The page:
During my PADNUG talk, I mentioned that we do self-hosted WCF services, and that our service host can be run either as a console app or a Windows Service. Since then, I've had several questions about how that works.
I've been using this pattern since .NET 1.0- it makes debugging service startup failures in production a snap, since you can just stop the Windows service and run it as a console app. When we're developing, we run in console mode almost exclusively.
I'll write a description of the process- if I get time (ha!) I'll try to post a basic sample.
The most important thing that many people don't understand is that there is no magical voodoo behind Windows services; they're just console apps that use RPC APIs and callbacks to talk/listen to the global service control manager. The ServiceBase class wraps up those API calls and callbacks into a nice little base class where you can wire up event handlers for start/stop/whatever, but there's no special behavior provided by the runtime or the OS for running in a service. This means that your Main method can behave just like any normal console app.
The trick to making this work is to dissociate your startup and shutdown behavior into methods that don't care whether you're running in service or console mode. Then you just add a "/console" command line parser to the beginning of Main. If someone passed /console to you on the command-line, you skip all the ServiceBase.Run stuff, call your startup methods directly, and do the "Press any key to exit" behavior. If you don't see /console, call ServiceBase.Run and pass an instance of your service class. The service class' OnStart event handler should call your startup methods. The service installer behaves exactly the same, so what gets generated is fine. As an aside- you could go the other way (require "/service" to run as a service), but command-line args aren't a first-class entity for the managed Windows service installer, so you'd have to hack the registry afterward to stuff the command-line args into the image path. Much easier to go the other way, IMHO, but whatever.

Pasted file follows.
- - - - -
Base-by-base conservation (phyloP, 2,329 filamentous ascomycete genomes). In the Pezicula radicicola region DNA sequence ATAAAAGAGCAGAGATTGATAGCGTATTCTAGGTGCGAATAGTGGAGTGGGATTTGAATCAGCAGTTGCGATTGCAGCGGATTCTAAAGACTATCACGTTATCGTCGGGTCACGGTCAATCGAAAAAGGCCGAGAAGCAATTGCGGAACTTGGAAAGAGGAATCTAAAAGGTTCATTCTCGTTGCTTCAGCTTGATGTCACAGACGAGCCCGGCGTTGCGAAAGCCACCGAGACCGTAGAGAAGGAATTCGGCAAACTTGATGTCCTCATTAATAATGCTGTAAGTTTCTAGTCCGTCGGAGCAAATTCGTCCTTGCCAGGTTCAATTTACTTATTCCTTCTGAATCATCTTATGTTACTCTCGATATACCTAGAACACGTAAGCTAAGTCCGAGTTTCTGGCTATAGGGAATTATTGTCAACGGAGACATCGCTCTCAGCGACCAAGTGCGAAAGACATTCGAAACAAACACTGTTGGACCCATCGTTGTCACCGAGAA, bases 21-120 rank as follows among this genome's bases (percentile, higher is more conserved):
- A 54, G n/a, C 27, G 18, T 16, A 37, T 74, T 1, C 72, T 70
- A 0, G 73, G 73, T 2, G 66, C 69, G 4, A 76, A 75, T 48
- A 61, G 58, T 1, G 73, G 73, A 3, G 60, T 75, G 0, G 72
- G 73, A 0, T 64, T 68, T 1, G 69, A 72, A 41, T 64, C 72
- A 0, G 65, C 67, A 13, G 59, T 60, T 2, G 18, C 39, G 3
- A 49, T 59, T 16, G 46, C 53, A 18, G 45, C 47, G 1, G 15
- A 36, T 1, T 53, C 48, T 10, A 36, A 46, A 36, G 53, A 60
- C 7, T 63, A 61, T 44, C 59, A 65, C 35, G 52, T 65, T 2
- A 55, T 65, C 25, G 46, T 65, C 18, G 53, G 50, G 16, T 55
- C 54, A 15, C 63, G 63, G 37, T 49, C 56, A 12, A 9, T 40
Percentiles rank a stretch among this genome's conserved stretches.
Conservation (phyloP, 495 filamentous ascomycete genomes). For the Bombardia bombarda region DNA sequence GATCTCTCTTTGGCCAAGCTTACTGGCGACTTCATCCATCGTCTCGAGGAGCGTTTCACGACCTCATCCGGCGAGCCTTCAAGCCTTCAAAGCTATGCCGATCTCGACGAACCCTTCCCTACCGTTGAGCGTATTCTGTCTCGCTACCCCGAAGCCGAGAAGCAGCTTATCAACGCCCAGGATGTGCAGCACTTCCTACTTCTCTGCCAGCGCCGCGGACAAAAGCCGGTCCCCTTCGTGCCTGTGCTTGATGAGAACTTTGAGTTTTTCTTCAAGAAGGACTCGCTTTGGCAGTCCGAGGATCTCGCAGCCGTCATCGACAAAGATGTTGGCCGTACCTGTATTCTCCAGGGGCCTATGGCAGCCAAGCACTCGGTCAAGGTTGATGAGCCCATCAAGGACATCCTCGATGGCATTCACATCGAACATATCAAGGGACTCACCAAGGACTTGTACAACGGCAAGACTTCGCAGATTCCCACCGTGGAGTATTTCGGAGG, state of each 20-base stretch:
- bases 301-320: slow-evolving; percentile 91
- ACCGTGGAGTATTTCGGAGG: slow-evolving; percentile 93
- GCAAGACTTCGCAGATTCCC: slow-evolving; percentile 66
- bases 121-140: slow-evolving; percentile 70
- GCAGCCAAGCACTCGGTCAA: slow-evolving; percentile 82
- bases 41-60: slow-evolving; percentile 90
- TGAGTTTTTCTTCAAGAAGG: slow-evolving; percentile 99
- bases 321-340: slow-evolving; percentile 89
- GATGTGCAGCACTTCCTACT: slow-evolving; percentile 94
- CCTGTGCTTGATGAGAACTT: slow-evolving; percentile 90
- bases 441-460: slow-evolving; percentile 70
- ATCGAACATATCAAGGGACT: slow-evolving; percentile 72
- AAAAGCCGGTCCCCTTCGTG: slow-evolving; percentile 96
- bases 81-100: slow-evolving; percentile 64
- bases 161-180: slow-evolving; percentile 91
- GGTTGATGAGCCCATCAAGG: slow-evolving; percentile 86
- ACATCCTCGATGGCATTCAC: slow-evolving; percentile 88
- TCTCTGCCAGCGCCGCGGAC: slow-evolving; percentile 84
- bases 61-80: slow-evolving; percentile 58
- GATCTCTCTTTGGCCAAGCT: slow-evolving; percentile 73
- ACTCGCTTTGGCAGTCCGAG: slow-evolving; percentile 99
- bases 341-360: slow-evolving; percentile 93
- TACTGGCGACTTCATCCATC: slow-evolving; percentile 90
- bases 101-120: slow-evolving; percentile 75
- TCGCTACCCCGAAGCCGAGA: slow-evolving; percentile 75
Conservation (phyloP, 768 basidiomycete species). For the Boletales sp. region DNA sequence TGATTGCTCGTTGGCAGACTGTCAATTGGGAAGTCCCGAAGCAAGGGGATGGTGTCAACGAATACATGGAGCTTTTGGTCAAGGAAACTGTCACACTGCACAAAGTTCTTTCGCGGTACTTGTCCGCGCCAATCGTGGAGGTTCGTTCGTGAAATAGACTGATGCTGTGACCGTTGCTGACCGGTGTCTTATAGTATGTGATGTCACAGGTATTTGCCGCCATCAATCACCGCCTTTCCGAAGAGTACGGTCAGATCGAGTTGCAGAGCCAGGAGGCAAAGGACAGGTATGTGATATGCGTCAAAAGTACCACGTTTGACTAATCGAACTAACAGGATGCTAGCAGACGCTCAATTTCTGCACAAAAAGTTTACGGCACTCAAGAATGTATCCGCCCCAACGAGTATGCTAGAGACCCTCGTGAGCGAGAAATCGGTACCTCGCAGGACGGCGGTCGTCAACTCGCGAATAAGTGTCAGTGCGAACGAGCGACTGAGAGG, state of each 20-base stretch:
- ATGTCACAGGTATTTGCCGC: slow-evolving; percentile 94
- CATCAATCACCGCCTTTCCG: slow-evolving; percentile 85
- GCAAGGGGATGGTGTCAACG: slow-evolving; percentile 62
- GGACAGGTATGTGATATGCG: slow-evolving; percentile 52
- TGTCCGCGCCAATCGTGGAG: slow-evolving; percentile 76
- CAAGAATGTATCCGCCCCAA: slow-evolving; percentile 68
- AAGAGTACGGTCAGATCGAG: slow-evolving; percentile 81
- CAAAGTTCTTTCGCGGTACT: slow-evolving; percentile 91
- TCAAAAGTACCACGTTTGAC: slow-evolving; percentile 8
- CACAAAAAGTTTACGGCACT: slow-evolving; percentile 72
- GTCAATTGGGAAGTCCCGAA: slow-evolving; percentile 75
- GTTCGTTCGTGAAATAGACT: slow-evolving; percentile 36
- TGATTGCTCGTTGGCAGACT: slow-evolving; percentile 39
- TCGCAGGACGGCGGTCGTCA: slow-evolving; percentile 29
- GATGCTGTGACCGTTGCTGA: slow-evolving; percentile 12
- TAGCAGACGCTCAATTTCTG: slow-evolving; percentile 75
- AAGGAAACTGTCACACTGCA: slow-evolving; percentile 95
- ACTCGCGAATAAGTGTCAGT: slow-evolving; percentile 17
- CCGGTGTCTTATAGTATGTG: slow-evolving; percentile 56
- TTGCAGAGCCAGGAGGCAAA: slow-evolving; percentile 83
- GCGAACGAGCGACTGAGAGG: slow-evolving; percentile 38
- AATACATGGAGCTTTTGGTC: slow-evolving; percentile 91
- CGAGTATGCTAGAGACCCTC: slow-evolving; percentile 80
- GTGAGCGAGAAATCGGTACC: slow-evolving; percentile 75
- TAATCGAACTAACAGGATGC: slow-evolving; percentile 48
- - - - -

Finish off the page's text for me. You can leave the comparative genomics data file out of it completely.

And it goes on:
To debug in VS, just go to the "Debug" tab in your project properties and add "/console" to your command-line args- you should be off to the races.
I've taken this pattern much further on various projects. We currently use a generic WCF ServiceHost "host" (oy, overloaded terms galore!) that implements this pattern and knows how to load multiple WCF ServiceHosts based on the "service" entries in an app.config's system.serviceModel section. All of our different service setups on different machines use this same generic "host" binary- what WCF service impls get loaded depends on the services defined in the WCF config section. If we have one service entry, one ServiceHost- if we have ten, ten ServiceHosts.
A couple of other little tips:
- Long-running service startup/shutdown is generally a Bad Thing- the SCM will give up on you if you take more than 30s to respond to a startup/shutdown request. This isn't fatal, but it makes for a bad administrative experience. In the past, I'd end up doing long-running stuff on another thread to avoid that. That's equally sucky if you have a fatal error during startup, though, since you can't report the error through the Services panel- the service process appears to start successfully, then silently dies. However, .NET 2.0 added the ability to request more time from the SCM (ServiceBase.RequestAdditionalTime)- makes it much nicer on both fronts.
- Tag your service and installer class definitions with [System.ComponentModel.DesignerCategory("Code")] to disable design view on double-click in the solution explorer. I find Design View pretty much useless with Windows services- it's maddening to remember to right-click->View Code when opening. This tip works for any other code with designer support as well (including Service Installers, where designer mode is nearly as useless). You have to leave the attribute fully qualified, or it won't work- that parser's apparently built for speed, not intelligence.
Hope this helps. Don't hold your breath for sample code, but if I get enough requests, I might whip something up.